Filters - Other solutions
Historically photographers used filters to control light, and produce a range of effects as well as change the tones of specific colours in Black and White photography. In addition in the darkroom other changes could be made by using photographic paper with different contrasts, holding back (dodging) or adding in additional detail into shadows (burning). We could also alter the angle of the baseboard to correct perspective and a range of other techniques. Composite pictures and more were possible.
Quality photography has always been a two stage process, capture the image as well as we are able and then make changes and improvements in post production.
Today few of us use a wet darkroom anymore, time has moved on and we now use an electronic darkroom or photo editing software. In some ways this allows more to be done quicker and opens up possibilities for a far wider range of people.
Filters fall between the labels of 'no longer needed' and 'essential to use'. With current editing software a large percentage of what we used to use filters for can now be achieved in editing. In these areas we now have the option of either using filters or producing similar effects at the editing stage. Some other benefits that we could get from filters cannot easily be produced in other ways, but perhaps have other options if we search amongst other techniques that could be used.
For most digital photographers, the filters that they will use will include graduated filters to hold back part of the exposure, usually the sky, and polarising filters.
I am not aware of any effect or method that can be used that will produce the same effects as using a polarising filter. You can use multiple exposures and a black card to produce a similar effect to graduated filters but only for non moving items. We explain this in the double and multiple exposures article.
This article looks at alternates to some filters, however some photographers may prefer to use filters and feel that in this way they are more in control.
Alternative to using graduated neutral density filters or 'grads'
These are used to deal with the extreme differences between the bright and dark areas of a picture, we have an article on ND graduated filters that explain their use in more detail. Many of us still choose to use filters in some situations, for example with railway photography, where the extremes in brightness between white steam and smoke in a bright sky against a dark train in the shadow of trees is often too great to handle in any other way.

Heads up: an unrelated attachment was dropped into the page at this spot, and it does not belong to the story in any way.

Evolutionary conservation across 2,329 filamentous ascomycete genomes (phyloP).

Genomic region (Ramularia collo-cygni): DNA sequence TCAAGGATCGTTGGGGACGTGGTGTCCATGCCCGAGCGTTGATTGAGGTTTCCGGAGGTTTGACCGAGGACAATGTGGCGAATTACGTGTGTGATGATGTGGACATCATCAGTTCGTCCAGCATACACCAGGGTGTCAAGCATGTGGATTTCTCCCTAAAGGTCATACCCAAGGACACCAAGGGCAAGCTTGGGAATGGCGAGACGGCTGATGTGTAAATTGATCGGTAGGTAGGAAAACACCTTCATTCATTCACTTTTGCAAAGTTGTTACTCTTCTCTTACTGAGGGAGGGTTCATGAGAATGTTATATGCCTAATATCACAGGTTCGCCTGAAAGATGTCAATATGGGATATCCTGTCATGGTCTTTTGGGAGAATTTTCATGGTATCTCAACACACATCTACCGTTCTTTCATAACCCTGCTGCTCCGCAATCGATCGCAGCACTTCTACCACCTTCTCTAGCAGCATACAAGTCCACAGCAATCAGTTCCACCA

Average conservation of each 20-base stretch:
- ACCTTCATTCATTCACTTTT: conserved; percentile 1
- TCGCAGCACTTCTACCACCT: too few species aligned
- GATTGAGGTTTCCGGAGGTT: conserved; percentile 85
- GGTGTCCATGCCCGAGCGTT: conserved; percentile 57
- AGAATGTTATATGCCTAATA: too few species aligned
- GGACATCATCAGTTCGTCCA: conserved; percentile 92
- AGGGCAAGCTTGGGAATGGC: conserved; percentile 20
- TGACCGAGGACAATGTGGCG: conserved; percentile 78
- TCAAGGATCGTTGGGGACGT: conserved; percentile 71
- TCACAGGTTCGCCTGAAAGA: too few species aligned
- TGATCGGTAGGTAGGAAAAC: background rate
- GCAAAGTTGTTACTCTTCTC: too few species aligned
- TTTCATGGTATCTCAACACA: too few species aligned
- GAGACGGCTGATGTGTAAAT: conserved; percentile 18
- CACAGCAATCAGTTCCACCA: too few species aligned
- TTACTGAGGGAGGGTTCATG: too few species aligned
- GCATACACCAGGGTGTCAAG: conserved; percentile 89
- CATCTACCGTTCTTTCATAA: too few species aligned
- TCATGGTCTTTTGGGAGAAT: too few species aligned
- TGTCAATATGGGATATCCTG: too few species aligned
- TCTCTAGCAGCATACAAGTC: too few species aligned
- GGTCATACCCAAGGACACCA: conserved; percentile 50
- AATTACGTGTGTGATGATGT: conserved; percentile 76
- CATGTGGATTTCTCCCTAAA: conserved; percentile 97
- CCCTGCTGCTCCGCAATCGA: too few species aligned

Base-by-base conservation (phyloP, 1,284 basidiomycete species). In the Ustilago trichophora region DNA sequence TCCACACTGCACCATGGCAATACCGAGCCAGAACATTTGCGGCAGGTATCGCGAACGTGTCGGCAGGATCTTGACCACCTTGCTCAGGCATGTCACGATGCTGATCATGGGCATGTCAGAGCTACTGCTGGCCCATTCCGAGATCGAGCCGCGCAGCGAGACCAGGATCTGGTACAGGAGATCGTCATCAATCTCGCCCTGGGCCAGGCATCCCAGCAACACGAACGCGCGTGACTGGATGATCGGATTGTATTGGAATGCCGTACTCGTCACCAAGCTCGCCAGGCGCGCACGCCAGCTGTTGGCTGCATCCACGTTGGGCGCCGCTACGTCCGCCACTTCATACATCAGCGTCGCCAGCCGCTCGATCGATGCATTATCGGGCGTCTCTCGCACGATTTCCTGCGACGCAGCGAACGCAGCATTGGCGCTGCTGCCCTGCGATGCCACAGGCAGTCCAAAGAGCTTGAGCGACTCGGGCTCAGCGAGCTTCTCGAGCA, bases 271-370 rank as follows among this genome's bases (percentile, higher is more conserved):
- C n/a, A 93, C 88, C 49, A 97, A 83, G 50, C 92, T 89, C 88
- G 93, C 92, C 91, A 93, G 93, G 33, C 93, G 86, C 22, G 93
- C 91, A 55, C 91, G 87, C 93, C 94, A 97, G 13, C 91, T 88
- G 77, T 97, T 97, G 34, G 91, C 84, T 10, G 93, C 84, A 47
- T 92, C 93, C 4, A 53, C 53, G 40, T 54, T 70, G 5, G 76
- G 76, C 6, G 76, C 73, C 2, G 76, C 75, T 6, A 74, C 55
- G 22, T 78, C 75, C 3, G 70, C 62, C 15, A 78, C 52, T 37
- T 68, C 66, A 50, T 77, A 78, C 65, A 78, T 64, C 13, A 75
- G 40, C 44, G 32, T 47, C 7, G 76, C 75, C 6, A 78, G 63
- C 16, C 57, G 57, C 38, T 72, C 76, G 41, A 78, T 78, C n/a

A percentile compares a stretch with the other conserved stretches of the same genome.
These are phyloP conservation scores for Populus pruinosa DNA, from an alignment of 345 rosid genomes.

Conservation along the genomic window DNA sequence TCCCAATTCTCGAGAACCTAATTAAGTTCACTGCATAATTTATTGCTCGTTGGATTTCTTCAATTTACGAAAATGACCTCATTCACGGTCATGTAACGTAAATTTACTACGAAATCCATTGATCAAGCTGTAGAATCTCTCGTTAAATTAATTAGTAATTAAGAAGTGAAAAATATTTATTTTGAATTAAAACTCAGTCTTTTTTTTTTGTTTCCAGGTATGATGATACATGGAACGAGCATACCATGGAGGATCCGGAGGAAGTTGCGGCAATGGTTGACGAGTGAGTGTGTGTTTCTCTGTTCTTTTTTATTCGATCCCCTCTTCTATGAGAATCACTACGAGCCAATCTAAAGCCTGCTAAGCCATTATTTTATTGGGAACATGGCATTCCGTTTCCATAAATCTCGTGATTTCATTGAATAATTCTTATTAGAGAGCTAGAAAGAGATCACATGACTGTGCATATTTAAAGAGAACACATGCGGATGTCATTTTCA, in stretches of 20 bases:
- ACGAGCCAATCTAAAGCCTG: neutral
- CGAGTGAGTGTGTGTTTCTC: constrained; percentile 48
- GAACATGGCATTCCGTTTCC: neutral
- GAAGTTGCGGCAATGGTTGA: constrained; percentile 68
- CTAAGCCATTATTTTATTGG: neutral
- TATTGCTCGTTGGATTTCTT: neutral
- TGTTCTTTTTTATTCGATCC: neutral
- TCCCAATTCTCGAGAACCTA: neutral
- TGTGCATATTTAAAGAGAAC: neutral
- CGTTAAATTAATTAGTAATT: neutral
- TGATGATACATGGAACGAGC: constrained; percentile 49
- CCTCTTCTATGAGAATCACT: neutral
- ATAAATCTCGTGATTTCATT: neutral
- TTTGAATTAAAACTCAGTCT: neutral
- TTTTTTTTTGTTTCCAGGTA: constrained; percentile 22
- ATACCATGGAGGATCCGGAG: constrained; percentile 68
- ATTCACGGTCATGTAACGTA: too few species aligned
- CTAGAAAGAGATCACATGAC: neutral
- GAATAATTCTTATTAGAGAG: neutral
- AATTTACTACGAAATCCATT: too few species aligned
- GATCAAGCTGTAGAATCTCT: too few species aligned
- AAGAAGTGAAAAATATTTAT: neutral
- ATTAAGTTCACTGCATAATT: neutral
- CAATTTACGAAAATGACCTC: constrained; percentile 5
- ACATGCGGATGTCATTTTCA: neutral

Some cameras do have facilities built in that attempts to handle a greater exposure tolerance, an example of this is the Active D-lighting in the Nikon D300, D3, and D700. What this does is lighten dark areas, so you can turn down the exposure (negative exposure variation) and what would otherwise then be too dark is recovered automatically. This is a great benefit, but does not remove the need for 'grads' in some extreme situations.
Within editing software, we can bring out detail within darker areas. This means we can often reduce the exposure (negative exposure variation) so that highlights are no longer burnt out and then recover the detail in the darker area bringing this back to normal. Capture NX and NX2 allow this to be done in a number of ways, with NX2 you can use the quick adjustments to do this, use D-lighting or use the brightness/contrast sliders and the graduation control together. Providing you know what you are doing, this allows in many situations a very similar effect to be achieved to using 'Grads'. There are however limitations, and if you try to take this too far, for example railway photos, you will find that pulling an extreme amount of detail out of very dark areas creates a lot of noise.
Alternatives to black and white tone control filters